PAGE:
Environmental FAQs

Q: What is RoHS and what products are affected?

A: Directive 2011/65/EU

"The restriction of the use of certain hazardous substances in electrical and electronic equipment." And it applies to the following substances

  • Lead
  • Mercury
  • Cadmium
  • Hexavalent Chromium
  • PBB
  • PDBE

To comply with the EU RoHS legislation, all of these substances must either be removed or reduced to within maximum permitted concentrations, in any products containing electrical or electronic components that will be sold within the European Union.

Q: What products are affected?

A: All electrical and electronic products are affected.

Q: What is the difference between lead-free and RoHS-compliant?

A: While lead (Pb) is the most widely used toxic substance in electrical and electronic equipment (EEE), the term "lead-free" is often wrongly adopted to refer to all of the substances specified in the Restriction of Hazardous Substances (RoHS) Directive. However, RoHS restricts a total of six substances. To be truly compliant with this legislation, the presence of each of these substances must be reduced below their allowed maximum concentration values (MCV), or an applicable exemption taken.

Q: What are the benefits of the RoHS Directive?

A: The extraction of these raw materials and their eventual disposal can cause damage to both the environment in terms of pollution, as well as to human health from occupational exposure and exposure following disposal. The removal of these materials from production will reduce the health risks of exposure.

Q: What is Fortinet's approach to the RoHS issues?

A: Due to concerns about the environmental impact of hazardous substances used in electrical products, Fortinet has implemented a transition to Restriction of Hazardous Substances (RoHS) compliance. We respect the global environment and are committed to environmentally responsible behavior so we fully support this reduction of toxic substances that could reach the environment when such equipment is disposed of in landfill sites.

Q: What is Fortinet's verification standard for RoHS compliance?

A: Fortinet follows the RoHS Directive (Directive 2011/65/EU) and considers a product to be RoHS-compliant if the maximum concentration value is up to 0.1% by weight in homogeneous materials for lead, mercury, hexavalent chromium, brominated flame retardants (PBBs and PBDEs), and is up to 0.01% by weight in homogeneous materials for cadmium, or if the appropriate exemption is taken as defined by the directive.

Q: My company is based in the USA. Does the European Union RoHS legislation affect us?

A: If you sell Fortinet products to any European Union member country, yes, you will also be affected.

Q: How will Fortinet identify European Union RoHS-compliant products?

A: All EU RoHS-compliant products shipped from Fortinet will have integrated into the serial number an identifier for RoHS-compliance. The RoHS is now a CE-marking directive, therefore the CE-mark will also be placed on the shipping box and product.

Q: If RoHS 2 is now a CE-marking directive, is the "RoHS COMPLIANT" green sticker still needed?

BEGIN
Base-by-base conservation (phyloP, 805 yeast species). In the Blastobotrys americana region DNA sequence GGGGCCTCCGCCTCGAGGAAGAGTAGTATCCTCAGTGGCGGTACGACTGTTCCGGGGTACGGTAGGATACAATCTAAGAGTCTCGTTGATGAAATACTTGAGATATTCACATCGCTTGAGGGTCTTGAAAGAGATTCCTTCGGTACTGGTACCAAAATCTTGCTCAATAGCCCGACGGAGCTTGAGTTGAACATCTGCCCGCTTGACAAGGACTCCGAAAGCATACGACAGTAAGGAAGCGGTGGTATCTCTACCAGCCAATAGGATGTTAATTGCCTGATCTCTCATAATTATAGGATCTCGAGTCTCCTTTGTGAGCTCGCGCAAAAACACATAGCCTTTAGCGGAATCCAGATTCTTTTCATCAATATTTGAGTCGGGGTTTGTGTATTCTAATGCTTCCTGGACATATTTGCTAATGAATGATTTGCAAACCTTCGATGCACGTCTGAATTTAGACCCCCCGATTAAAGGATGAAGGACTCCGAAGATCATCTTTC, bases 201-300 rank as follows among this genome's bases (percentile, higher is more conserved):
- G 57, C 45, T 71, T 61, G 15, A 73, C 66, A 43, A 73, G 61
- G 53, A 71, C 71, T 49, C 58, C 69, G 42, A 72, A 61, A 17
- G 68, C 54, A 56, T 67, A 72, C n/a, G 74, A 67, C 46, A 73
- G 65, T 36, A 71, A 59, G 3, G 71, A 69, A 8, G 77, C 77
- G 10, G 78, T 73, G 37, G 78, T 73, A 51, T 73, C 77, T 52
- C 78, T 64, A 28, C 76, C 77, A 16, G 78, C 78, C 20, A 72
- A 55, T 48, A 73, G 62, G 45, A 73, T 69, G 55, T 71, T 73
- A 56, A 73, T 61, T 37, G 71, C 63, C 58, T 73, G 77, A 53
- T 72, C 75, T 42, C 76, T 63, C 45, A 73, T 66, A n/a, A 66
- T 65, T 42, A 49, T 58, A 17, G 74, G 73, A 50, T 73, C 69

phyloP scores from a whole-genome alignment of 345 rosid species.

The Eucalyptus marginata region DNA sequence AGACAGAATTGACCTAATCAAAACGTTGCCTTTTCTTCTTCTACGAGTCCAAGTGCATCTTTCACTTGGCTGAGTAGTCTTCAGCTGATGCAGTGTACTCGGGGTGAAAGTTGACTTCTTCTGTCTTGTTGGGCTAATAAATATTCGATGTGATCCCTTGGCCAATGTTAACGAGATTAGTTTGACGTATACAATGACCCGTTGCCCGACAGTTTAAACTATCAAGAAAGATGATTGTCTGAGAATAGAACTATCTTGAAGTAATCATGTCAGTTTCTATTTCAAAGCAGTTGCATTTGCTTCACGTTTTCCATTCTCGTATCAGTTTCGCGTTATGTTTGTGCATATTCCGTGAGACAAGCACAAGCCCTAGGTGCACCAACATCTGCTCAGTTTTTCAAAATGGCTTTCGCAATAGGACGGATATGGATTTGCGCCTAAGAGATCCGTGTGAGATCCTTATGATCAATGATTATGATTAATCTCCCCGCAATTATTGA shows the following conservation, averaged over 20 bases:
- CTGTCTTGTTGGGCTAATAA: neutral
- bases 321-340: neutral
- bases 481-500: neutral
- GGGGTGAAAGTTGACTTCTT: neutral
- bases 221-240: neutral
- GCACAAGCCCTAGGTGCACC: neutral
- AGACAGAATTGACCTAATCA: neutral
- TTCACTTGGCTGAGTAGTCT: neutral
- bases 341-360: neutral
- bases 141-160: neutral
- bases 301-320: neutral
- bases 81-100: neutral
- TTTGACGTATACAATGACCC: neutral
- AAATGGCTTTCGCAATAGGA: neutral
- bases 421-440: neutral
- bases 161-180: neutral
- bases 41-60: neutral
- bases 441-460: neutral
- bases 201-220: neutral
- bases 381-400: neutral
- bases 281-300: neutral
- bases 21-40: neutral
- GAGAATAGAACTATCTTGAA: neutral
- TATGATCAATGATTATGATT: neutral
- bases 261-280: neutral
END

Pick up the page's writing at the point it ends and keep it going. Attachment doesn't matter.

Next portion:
A: From January 2nd 2013, CE marking shall be the only marking which attests the conformity of the product with the requirements of RoHS 2. In compliance with EC/765/2008, the "RoHS COMPLIANT" green sticker will be phased-out from Fortinet’s products.

Q: How does Fortinet verify the materials from its vendors and suppliers are European Union RoHS compliance?

A: To ensure RoHS-compliance of components, Fortinet collects and assesses RoHS-compliance declarations, Material Declarations and Analytical Test Results documents from the manufacturer as specified in the EN 50581 standard.

Q: What is WEEE?

A: European Union Legislation covering the handling of Waste from Electrical and Electronic Equipment by the producer. In the EU the "producer" is responsible for handling the WEEE process. The consistent interpretation of the "producer" by EU member states has been the "importer of record" (VAT Registrant), and that party must register and make available arrangements for treatment, recovery, and recycling of electrical and electronic equipment. Legislation became effective August 13, 2005. All EEE put on the market after that date have to be WEEE marked and arrangements made available for collection after the product's end of life.

Q: Why is the WEEE Directive needed?

A: In Europe, over 90% of electrical and electronic equipment goes into landfill sites - around six million tons of waste every year. Emissions to the air that result are a risk to both health and the environment.

Q: Are the RoHS and WEEE directives related?

A: Yes, in the sense that the WEEE Directive aims to raise levels of recycling of WEEE and encourages products to be designed with dismantling and recycling in mind. A key part of this is to make importers and distributors of electrical and electronic equipment to the EU responsible for meeting the costs of the collection, treatment, and recovery of WEEE. If products are designed with this in mind, there is an opportunity to reduce these costs. The RoHS Directive fits into this by reducing the amount of hazardous substances used in products. This reduces the risks to recycling staff and means that less special handling is required, again leading to a reduction in recycling costs.

Q: Where can I find more information on RoHS and WEEE?

A: Please refer to the European Commission's Environmental webpage.